By Steve Roulstone

Shelter part 2

The Shelter perspective:

Shelter answer many questions within their report, far too many for me to comment on in these pages, but clearly they see high fees as the issue, but do not support a reasonable charge, rather preferring that all Tenants should be able to rent property at no charge. I do not understand why and see the reasoning behind their assumption as a strike against any organisation that has to be able to make a profit rather than a conclusion that makes any sense.

They fail to recognise that many Agents are reasonable and charge fees far lower than what they call unfair, making charges easily visible and making it possible for Tenants to remain within the property of their choice with very little financial impact for the life of the Tenancy. At Castle Estates, as a Franchise organisation, we were all taught the need to have fees which are justifiable. We are now independent offices, but the replies I received to my question of fees before writing this Blog from our offices, all confirmed rates around half of the average quoted by Shelter.

Whilst on this tack, what about the information they make this judgement upon? Where did that come from? They state on two occasions in the report that 1 in 4 people in England and Wales have complained about being overcharged by Agents. But then, if you read carefully, confirm that the 1 in 4 is actually based upon those who responded to a request for information in the first place and so forgive me, but in my opinion, it is better described as from the complaints received, 1 in 4 related to Agents fees, because unless Shelter can tell me differently, people who have nothing to complain about, would rarely respond or contact them? Perhaps they can confirm to the contrary?

They also state that a complete ban on Letting fess is the best solution, because they have conducted many surveys and mystery shopping schemes around the Country, but do not actually give any other figures or conclusions about the surveys other than the 1 in 4 figure. I would like to see this figure clarified and further proof of why  a total ban is the only solution, because the impact they see from what has happened in Scotland is clearly only considered from the Tenants point of view and for any change to be fair, surely all sides need to be considered?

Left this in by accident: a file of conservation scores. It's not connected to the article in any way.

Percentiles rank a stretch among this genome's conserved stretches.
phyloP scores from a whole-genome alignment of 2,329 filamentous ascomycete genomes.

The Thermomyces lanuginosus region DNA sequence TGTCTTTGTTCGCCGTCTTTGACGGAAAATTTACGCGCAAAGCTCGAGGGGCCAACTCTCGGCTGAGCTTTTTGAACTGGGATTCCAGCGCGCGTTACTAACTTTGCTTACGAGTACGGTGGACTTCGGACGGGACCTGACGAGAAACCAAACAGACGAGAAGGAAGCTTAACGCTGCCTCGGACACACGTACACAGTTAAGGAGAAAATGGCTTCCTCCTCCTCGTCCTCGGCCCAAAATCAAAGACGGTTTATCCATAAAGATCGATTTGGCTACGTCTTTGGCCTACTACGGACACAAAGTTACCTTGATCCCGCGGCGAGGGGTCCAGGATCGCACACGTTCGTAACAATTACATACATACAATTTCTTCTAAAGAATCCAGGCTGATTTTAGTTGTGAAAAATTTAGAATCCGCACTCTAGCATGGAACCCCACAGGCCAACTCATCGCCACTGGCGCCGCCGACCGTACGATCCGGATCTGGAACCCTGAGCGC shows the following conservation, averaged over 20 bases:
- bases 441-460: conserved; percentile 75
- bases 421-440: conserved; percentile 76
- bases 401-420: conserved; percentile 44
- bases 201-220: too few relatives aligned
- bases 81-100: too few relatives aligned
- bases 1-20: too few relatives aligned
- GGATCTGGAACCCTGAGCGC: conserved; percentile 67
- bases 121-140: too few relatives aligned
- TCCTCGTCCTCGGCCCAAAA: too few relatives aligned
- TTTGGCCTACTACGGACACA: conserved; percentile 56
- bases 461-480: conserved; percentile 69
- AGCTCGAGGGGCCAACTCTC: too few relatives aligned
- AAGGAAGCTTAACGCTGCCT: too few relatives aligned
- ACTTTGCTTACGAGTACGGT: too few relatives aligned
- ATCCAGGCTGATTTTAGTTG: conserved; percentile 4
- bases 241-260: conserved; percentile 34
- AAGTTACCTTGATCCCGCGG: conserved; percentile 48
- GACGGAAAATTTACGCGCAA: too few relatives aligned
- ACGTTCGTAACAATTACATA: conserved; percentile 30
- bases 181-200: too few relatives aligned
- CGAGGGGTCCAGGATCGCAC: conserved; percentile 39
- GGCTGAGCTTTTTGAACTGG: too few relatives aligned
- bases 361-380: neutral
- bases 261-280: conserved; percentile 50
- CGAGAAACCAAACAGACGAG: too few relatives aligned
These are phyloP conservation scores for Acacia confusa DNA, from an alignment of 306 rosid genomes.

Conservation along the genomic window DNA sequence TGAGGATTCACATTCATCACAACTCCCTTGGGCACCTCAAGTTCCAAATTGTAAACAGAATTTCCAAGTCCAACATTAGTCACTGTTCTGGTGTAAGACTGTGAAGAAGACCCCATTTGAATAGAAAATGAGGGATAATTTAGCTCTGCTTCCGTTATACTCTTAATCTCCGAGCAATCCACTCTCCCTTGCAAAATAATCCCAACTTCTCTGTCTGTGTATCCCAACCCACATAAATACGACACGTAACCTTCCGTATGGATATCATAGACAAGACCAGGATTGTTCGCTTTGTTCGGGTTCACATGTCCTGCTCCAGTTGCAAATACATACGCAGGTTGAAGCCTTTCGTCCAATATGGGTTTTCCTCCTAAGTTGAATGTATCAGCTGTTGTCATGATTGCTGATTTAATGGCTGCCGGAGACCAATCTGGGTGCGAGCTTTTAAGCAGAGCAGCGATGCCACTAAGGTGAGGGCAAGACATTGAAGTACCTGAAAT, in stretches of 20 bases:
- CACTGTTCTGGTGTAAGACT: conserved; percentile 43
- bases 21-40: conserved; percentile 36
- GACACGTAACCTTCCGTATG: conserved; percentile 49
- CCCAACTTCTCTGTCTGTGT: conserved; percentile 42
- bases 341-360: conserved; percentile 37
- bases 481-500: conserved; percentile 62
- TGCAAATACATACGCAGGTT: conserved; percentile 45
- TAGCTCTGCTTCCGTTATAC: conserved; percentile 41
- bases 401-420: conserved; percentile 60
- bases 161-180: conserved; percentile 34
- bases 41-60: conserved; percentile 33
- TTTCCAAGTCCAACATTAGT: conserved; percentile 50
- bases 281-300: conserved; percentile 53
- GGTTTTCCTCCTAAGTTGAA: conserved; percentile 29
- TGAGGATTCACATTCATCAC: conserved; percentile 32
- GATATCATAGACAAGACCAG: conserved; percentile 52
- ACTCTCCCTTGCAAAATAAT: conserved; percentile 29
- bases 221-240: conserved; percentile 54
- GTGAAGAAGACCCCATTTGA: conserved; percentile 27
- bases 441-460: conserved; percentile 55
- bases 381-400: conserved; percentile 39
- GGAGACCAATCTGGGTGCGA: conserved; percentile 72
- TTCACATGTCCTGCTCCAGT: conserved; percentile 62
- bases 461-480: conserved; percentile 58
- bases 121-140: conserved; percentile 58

The implications I know of, without having to check many sources, is the that many Tenants are now aware that they can pursue more than one property at no cost to themselves and decide which property is more suitable as the process continues. In one case, a Landlord paid for four sets of referencing fees before finding a Tenant that would complete. In one case, being advised the day before a Tenancy was due to start that they were not preceding. The result in another case was the property was taken of the market in support of a prospective Tenant, for four weeks and yet they still advised the Agent concerned, that another more suitable property had become available.

There are those who would say so what to these details, but Landlords, who Shelter clearly agree are desperately needed in the housing market, are having to now respond to the whim of Tenants. Is that what Shelter wish to propose through the whole Country?

I could go on, but will just restrict to asking again, why are reasonable fees not an acceptable solution? Shelter state because they could be challenged through the Courts! Well forgive me, but I thought the point of the Courts was for all practises to be able to be challenged? Rather, legislative restrictions to fees would be created through the Courts. Is that not a fairer way rather than a total ban?

Leave a Reply

Your email address will not be published. Required fields are marked *

Post Navigation